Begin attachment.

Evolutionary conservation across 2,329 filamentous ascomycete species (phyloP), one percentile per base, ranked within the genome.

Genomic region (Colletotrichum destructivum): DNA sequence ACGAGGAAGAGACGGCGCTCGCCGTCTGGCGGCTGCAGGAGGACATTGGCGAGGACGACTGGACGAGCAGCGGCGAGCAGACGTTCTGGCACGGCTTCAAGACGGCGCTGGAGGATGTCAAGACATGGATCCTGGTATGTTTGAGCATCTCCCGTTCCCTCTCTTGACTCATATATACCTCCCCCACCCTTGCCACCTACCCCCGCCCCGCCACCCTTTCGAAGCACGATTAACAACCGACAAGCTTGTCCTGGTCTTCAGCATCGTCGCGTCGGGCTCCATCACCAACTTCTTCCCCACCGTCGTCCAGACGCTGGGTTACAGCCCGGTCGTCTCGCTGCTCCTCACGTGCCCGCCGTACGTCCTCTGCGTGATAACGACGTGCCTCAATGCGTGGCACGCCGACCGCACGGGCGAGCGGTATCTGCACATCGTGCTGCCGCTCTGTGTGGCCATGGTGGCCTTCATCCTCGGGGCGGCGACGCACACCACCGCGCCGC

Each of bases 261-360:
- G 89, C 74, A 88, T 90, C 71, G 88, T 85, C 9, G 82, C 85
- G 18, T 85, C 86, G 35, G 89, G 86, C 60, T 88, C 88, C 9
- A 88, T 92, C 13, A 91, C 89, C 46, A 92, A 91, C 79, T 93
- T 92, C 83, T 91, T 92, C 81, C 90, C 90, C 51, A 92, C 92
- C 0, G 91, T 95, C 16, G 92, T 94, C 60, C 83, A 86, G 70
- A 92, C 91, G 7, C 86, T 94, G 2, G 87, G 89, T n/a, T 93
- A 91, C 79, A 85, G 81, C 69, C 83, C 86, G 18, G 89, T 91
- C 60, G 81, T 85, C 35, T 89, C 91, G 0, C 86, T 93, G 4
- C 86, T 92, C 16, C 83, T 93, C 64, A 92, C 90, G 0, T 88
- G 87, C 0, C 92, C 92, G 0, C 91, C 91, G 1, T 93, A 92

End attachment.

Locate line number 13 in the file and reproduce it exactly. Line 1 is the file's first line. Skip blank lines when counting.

- G 87, C 0, C 92, C 92, G 0, C 91, C 91, G 1, T 93, A 92